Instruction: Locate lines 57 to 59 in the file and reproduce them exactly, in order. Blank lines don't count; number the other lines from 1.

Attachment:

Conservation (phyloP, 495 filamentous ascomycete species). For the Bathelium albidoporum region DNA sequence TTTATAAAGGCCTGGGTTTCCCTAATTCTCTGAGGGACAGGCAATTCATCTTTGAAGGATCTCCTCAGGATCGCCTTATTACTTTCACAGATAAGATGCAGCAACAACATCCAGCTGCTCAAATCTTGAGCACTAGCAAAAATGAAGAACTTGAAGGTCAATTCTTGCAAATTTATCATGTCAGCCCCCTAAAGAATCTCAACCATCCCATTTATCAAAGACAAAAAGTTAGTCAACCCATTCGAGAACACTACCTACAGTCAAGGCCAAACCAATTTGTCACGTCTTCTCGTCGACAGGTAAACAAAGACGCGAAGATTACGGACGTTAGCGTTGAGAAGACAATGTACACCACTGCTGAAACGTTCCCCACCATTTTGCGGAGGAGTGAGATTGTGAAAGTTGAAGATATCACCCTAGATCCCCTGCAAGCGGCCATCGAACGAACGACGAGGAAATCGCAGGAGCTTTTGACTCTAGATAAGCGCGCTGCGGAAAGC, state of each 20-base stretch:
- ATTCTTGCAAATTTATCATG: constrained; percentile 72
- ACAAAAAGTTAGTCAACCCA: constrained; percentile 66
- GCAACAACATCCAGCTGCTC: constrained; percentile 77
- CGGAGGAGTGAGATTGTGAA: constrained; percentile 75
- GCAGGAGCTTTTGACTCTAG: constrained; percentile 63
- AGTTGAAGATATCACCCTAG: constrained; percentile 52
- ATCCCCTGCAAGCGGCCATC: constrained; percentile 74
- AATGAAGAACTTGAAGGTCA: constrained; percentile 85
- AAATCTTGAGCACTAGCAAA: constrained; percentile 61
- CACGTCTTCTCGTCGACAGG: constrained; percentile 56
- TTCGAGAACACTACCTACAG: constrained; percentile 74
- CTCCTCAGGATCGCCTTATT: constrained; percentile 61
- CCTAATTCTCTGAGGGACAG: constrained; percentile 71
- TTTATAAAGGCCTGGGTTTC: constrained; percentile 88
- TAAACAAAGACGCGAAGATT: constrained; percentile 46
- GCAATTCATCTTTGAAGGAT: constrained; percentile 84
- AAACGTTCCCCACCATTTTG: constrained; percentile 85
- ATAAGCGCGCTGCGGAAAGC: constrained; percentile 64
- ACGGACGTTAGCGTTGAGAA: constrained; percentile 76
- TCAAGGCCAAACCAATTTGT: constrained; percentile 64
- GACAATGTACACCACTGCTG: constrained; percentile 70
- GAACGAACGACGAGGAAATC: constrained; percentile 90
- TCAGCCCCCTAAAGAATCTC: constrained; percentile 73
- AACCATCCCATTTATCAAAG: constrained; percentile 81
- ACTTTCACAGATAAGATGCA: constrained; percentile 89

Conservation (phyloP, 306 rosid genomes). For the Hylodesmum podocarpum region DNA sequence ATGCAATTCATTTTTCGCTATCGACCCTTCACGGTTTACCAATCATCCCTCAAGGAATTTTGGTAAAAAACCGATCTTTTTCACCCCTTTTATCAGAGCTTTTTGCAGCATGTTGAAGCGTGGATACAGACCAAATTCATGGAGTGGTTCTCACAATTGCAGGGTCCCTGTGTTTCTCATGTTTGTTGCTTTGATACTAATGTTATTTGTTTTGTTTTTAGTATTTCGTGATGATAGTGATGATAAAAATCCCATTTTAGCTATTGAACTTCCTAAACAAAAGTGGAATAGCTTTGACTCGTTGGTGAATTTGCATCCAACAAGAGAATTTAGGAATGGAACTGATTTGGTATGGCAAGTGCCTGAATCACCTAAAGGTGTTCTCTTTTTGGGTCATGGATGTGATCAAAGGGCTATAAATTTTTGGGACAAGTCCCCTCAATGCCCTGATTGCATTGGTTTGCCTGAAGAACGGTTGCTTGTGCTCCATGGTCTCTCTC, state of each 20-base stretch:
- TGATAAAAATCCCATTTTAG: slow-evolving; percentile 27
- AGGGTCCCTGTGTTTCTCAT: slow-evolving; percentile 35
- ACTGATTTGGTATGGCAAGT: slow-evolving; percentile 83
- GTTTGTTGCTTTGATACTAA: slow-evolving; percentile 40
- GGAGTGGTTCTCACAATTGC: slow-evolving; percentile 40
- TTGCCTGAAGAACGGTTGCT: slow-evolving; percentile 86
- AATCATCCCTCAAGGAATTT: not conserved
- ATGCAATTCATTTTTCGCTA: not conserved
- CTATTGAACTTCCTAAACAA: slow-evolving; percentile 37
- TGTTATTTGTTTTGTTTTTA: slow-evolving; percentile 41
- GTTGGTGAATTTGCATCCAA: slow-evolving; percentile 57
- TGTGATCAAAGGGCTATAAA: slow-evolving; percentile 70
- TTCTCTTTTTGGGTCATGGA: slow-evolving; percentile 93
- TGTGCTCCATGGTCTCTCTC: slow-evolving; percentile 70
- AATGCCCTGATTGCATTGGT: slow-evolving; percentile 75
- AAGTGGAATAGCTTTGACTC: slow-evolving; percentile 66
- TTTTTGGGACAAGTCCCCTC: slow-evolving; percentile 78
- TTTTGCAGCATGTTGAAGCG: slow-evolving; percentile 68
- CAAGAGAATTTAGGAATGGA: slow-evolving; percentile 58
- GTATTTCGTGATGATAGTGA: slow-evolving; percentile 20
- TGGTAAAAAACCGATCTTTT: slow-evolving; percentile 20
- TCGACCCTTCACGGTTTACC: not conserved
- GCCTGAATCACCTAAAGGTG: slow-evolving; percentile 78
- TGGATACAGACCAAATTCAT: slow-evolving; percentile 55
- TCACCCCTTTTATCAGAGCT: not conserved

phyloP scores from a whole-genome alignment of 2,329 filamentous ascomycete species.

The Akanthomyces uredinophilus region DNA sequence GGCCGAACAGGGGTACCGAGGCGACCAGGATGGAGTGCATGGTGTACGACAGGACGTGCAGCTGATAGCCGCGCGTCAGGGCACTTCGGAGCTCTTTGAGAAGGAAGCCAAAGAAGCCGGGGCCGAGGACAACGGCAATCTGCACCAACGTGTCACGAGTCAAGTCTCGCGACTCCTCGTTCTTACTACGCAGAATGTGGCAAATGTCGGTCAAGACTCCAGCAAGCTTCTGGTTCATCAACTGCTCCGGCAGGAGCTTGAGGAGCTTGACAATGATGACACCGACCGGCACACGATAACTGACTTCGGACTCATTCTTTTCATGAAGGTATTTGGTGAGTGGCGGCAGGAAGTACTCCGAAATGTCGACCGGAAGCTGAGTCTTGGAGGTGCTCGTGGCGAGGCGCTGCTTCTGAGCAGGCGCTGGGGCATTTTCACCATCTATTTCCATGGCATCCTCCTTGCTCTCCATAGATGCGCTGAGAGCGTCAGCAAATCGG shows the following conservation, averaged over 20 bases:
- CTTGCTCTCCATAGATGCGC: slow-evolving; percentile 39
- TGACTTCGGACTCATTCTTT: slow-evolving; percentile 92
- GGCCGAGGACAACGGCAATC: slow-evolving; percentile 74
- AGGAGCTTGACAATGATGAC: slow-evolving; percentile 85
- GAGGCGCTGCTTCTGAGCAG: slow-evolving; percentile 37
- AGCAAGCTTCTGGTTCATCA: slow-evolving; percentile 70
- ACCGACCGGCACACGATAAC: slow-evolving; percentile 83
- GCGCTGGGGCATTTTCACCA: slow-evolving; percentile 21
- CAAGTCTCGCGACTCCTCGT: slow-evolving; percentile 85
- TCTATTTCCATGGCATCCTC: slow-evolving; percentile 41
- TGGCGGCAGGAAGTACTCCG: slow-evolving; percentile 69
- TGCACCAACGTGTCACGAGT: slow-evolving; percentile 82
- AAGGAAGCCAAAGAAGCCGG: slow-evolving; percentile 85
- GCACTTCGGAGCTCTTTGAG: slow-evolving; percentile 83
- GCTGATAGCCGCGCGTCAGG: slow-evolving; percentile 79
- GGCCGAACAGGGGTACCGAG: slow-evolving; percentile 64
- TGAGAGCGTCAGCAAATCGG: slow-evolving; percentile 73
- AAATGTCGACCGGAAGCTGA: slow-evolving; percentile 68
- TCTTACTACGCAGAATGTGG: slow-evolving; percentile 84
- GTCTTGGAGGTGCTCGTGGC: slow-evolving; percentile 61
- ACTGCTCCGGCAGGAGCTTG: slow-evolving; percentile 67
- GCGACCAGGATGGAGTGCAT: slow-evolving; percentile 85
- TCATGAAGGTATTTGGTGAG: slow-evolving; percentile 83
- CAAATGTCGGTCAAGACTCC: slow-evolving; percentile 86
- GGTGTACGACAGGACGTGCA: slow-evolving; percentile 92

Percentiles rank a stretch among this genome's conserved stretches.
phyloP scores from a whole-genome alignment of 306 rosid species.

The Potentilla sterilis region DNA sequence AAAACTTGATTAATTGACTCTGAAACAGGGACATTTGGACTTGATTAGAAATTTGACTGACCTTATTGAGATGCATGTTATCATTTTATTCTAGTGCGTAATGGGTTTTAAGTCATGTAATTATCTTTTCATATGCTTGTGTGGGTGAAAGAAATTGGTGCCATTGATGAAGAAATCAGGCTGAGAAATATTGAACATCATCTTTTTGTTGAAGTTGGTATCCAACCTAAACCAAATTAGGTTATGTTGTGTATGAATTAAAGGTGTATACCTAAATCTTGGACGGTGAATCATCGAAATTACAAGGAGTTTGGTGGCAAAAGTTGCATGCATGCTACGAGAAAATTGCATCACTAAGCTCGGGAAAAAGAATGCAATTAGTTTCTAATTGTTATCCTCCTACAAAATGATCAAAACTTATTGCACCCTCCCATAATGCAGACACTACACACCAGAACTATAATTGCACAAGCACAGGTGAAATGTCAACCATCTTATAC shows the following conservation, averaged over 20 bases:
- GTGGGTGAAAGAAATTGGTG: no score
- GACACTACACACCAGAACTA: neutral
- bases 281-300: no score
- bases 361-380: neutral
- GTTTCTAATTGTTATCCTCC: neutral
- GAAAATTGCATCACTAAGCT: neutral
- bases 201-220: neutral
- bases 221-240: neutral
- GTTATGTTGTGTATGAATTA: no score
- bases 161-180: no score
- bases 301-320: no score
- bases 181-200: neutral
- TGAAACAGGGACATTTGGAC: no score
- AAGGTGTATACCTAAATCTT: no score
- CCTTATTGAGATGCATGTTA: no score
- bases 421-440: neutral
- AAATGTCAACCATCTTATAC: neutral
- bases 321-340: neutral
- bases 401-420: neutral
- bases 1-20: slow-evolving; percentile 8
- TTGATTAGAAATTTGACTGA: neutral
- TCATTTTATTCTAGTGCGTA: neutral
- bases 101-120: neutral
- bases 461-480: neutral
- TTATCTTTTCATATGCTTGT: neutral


- GGCCGAGGACAACGGCAATC: slow-evolving; percentile 74
- AGGAGCTTGACAATGATGAC: slow-evolving; percentile 85
- GAGGCGCTGCTTCTGAGCAG: slow-evolving; percentile 37